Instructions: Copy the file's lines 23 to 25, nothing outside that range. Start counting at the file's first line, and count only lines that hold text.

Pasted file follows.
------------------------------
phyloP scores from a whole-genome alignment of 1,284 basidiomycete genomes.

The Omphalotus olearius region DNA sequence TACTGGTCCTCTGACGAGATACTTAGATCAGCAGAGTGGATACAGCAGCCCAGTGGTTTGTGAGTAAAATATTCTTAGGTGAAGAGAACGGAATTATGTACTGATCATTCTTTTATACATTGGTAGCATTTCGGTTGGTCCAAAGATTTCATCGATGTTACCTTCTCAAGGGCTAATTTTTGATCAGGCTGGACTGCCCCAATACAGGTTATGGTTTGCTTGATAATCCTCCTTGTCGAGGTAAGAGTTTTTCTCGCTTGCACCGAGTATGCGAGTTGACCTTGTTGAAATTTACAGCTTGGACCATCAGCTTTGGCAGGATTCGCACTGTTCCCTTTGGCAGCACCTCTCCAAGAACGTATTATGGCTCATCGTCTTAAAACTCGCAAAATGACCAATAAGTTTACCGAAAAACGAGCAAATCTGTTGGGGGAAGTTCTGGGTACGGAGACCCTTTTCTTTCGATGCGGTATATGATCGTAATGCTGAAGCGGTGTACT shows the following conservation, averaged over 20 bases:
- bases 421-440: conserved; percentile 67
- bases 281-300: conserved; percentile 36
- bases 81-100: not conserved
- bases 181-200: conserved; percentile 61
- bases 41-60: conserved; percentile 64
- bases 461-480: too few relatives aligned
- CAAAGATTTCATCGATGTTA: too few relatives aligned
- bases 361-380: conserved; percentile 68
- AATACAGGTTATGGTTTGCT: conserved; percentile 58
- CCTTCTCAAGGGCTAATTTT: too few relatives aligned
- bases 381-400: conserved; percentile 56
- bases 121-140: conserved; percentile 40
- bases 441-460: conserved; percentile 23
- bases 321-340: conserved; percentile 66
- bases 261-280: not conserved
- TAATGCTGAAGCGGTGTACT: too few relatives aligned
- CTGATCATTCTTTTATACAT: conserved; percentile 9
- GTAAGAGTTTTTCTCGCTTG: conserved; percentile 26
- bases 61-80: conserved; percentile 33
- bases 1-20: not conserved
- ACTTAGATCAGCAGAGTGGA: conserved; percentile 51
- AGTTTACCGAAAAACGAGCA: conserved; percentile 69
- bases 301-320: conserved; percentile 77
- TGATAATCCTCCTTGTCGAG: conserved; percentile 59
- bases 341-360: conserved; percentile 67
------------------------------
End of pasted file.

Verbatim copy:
- ACTTAGATCAGCAGAGTGGA: conserved; percentile 51
- AGTTTACCGAAAAACGAGCA: conserved; percentile 69
- bases 301-320: conserved; percentile 77